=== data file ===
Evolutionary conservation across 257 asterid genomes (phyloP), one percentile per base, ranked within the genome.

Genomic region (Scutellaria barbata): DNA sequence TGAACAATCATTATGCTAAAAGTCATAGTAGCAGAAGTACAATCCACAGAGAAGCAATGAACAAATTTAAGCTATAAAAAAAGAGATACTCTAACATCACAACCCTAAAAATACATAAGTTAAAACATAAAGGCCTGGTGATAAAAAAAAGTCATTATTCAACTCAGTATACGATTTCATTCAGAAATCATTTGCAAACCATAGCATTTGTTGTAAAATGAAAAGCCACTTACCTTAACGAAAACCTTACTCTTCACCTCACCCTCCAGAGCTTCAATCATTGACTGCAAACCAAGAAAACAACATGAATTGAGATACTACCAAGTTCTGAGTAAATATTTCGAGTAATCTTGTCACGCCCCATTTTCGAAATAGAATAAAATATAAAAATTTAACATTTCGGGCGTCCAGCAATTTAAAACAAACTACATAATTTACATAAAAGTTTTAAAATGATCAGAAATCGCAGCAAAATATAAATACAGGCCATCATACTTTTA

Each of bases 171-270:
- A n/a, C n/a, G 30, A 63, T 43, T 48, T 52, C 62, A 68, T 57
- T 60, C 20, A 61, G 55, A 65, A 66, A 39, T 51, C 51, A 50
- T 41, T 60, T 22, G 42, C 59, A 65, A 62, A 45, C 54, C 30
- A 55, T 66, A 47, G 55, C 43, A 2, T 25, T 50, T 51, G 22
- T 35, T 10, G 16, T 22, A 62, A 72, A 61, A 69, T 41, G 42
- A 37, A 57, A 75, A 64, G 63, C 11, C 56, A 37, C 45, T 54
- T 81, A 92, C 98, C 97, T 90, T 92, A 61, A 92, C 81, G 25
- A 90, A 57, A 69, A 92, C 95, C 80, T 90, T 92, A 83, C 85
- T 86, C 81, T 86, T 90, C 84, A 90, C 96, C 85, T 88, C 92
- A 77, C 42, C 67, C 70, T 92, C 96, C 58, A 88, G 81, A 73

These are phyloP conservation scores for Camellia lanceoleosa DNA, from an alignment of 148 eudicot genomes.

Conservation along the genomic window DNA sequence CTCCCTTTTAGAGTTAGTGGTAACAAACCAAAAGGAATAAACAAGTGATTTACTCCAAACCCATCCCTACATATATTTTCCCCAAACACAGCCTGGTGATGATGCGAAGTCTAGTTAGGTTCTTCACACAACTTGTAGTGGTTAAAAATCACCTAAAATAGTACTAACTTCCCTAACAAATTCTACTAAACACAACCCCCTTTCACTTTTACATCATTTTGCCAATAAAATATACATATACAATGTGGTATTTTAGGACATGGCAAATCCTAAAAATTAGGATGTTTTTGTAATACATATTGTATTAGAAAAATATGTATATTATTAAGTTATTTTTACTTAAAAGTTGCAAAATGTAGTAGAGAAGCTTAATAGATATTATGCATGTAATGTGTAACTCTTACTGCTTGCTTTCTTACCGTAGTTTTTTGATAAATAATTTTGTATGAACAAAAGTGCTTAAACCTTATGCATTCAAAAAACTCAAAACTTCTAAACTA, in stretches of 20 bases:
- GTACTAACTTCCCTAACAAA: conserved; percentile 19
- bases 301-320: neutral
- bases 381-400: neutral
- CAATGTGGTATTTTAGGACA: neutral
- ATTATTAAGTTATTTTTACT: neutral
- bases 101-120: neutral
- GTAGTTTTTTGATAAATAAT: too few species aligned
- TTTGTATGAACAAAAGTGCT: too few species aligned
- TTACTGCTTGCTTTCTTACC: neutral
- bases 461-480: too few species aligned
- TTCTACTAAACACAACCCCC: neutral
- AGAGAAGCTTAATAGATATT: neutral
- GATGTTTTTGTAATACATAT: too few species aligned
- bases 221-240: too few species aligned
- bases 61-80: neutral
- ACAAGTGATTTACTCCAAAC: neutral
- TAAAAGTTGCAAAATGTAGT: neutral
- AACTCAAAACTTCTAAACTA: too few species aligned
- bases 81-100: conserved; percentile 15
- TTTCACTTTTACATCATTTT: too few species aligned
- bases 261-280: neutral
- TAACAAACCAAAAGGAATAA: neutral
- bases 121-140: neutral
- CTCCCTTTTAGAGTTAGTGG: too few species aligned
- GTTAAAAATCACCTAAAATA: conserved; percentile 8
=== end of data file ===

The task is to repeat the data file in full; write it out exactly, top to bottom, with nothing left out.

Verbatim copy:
Evolutionary conservation across 257 asterid genomes (phyloP), one percentile per base, ranked within the genome.

Genomic region (Scutellaria barbata): DNA sequence TGAACAATCATTATGCTAAAAGTCATAGTAGCAGAAGTACAATCCACAGAGAAGCAATGAACAAATTTAAGCTATAAAAAAAGAGATACTCTAACATCACAACCCTAAAAATACATAAGTTAAAACATAAAGGCCTGGTGATAAAAAAAAGTCATTATTCAACTCAGTATACGATTTCATTCAGAAATCATTTGCAAACCATAGCATTTGTTGTAAAATGAAAAGCCACTTACCTTAACGAAAACCTTACTCTTCACCTCACCCTCCAGAGCTTCAATCATTGACTGCAAACCAAGAAAACAACATGAATTGAGATACTACCAAGTTCTGAGTAAATATTTCGAGTAATCTTGTCACGCCCCATTTTCGAAATAGAATAAAATATAAAAATTTAACATTTCGGGCGTCCAGCAATTTAAAACAAACTACATAATTTACATAAAAGTTTTAAAATGATCAGAAATCGCAGCAAAATATAAATACAGGCCATCATACTTTTA

Each of bases 171-270:
- A n/a, C n/a, G 30, A 63, T 43, T 48, T 52, C 62, A 68, T 57
- T 60, C 20, A 61, G 55, A 65, A 66, A 39, T 51, C 51, A 50
- T 41, T 60, T 22, G 42, C 59, A 65, A 62, A 45, C 54, C 30
- A 55, T 66, A 47, G 55, C 43, A 2, T 25, T 50, T 51, G 22
- T 35, T 10, G 16, T 22, A 62, A 72, A 61, A 69, T 41, G 42
- A 37, A 57, A 75, A 64, G 63, C 11, C 56, A 37, C 45, T 54
- T 81, A 92, C 98, C 97, T 90, T 92, A 61, A 92, C 81, G 25
- A 90, A 57, A 69, A 92, C 95, C 80, T 90, T 92, A 83, C 85
- T 86, C 81, T 86, T 90, C 84, A 90, C 96, C 85, T 88, C 92
- A 77, C 42, C 67, C 70, T 92, C 96, C 58, A 88, G 81, A 73

These are phyloP conservation scores for Camellia lanceoleosa DNA, from an alignment of 148 eudicot genomes.

Conservation along the genomic window DNA sequence CTCCCTTTTAGAGTTAGTGGTAACAAACCAAAAGGAATAAACAAGTGATTTACTCCAAACCCATCCCTACATATATTTTCCCCAAACACAGCCTGGTGATGATGCGAAGTCTAGTTAGGTTCTTCACACAACTTGTAGTGGTTAAAAATCACCTAAAATAGTACTAACTTCCCTAACAAATTCTACTAAACACAACCCCCTTTCACTTTTACATCATTTTGCCAATAAAATATACATATACAATGTGGTATTTTAGGACATGGCAAATCCTAAAAATTAGGATGTTTTTGTAATACATATTGTATTAGAAAAATATGTATATTATTAAGTTATTTTTACTTAAAAGTTGCAAAATGTAGTAGAGAAGCTTAATAGATATTATGCATGTAATGTGTAACTCTTACTGCTTGCTTTCTTACCGTAGTTTTTTGATAAATAATTTTGTATGAACAAAAGTGCTTAAACCTTATGCATTCAAAAAACTCAAAACTTCTAAACTA, in stretches of 20 bases:
- GTACTAACTTCCCTAACAAA: conserved; percentile 19
- bases 301-320: neutral
- bases 381-400: neutral
- CAATGTGGTATTTTAGGACA: neutral
- ATTATTAAGTTATTTTTACT: neutral
- bases 101-120: neutral
- GTAGTTTTTTGATAAATAAT: too few species aligned
- TTTGTATGAACAAAAGTGCT: too few species aligned
- TTACTGCTTGCTTTCTTACC: neutral
- bases 461-480: too few species aligned
- TTCTACTAAACACAACCCCC: neutral
- AGAGAAGCTTAATAGATATT: neutral
- GATGTTTTTGTAATACATAT: too few species aligned
- bases 221-240: too few species aligned
- bases 61-80: neutral
- ACAAGTGATTTACTCCAAAC: neutral
- TAAAAGTTGCAAAATGTAGT: neutral
- AACTCAAAACTTCTAAACTA: too few species aligned
- bases 81-100: conserved; percentile 15
- TTTCACTTTTACATCATTTT: too few species aligned
- bases 261-280: neutral
- TAACAAACCAAAAGGAATAA: neutral
- bases 121-140: neutral
- CTCCCTTTTAGAGTTAGTGG: too few species aligned
- GTTAAAAATCACCTAAAATA: conserved; percentile 8